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Originally published as "Creating a Postal Banking System Would Help Address Structural Inequality," Center for American Progress, October 15,2020.
Created more than 200 years ago, the United States Postal Service (USPS) has had a profound effect on the social and economic conditions of America’s neighborhoods and communities. Delivering more than 140 billion pieces of mail to more than 42,000 urban, suburban, and rural communities in 2019, the free and universal service mandate to circulate information is what makes the USPS a respected American institution.1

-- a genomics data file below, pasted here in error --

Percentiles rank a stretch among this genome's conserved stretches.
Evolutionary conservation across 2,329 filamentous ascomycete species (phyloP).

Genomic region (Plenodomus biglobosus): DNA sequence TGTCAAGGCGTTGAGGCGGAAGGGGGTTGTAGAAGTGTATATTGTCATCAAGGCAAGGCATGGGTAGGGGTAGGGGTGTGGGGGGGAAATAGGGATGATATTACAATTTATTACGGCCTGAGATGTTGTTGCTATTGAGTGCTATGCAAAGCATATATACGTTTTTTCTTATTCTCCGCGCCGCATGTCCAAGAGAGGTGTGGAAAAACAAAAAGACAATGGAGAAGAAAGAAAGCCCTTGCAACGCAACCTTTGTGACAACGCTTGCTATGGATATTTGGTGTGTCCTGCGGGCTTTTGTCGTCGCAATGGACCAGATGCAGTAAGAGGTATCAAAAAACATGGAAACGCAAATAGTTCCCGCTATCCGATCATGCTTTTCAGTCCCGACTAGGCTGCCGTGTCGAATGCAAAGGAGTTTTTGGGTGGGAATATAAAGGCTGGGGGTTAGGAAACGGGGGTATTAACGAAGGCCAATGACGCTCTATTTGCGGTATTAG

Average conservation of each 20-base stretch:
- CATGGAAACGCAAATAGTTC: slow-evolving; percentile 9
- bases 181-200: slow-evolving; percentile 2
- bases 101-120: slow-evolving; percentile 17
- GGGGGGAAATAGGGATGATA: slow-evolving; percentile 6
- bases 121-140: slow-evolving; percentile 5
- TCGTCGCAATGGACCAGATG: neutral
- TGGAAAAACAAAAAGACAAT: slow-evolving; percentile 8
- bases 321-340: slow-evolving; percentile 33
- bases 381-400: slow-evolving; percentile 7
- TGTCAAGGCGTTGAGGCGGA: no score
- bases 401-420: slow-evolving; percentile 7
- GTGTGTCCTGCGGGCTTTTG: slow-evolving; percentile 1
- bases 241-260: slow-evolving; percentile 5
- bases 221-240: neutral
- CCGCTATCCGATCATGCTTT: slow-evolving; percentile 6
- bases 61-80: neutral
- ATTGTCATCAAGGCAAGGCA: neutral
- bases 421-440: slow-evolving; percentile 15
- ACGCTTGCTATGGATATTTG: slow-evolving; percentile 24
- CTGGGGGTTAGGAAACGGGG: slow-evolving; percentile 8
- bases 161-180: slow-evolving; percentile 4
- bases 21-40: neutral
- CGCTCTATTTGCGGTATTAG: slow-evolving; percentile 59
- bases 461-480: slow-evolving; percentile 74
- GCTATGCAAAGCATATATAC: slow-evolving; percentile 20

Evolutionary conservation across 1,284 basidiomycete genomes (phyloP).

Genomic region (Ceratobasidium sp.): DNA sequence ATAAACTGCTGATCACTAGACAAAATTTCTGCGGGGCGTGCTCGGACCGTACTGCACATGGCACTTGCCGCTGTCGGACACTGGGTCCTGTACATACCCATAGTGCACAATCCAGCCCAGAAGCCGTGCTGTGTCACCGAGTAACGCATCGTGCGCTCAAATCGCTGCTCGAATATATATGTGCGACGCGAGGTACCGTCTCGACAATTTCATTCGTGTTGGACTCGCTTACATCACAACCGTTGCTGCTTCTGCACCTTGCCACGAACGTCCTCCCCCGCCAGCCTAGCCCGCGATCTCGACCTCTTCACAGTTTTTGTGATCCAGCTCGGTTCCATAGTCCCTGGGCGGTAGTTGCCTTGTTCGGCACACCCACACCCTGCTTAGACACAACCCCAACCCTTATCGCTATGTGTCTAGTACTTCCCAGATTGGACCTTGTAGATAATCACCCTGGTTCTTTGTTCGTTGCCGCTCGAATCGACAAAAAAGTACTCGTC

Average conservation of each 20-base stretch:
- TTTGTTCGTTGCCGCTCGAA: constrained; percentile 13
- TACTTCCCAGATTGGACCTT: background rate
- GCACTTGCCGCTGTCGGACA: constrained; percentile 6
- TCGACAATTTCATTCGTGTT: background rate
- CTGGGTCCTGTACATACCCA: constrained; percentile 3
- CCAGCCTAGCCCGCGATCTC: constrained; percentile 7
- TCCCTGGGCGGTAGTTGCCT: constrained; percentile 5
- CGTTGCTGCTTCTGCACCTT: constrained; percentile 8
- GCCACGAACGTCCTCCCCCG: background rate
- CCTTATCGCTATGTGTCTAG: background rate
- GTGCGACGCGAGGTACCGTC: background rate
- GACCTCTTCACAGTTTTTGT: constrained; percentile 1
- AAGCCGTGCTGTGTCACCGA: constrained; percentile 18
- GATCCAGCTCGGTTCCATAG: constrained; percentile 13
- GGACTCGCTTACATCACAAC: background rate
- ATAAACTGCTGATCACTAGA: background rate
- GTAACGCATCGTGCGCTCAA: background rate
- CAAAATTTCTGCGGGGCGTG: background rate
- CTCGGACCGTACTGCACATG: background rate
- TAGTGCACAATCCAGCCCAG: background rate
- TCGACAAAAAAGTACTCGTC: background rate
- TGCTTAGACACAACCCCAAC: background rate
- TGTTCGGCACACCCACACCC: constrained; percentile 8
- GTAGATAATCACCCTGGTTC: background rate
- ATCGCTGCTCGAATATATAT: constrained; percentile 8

It is also an equalizer institution. The U.S. Postal Service delivers mail everywhere, it has offices everywhere, and it imposes no extra charges or fees for delivering mail to certain communities. Furthermore, it delivers essential services, such as prescription drugs, a critical lifeline for seniors and people with disabilities; paychecks for people who don’t use direct deposit; and letters and packages, both critical ways of delivering information and goods. COVID-19 has showcased how critical an institution the USPS is in getting Americans essential items without risking their health.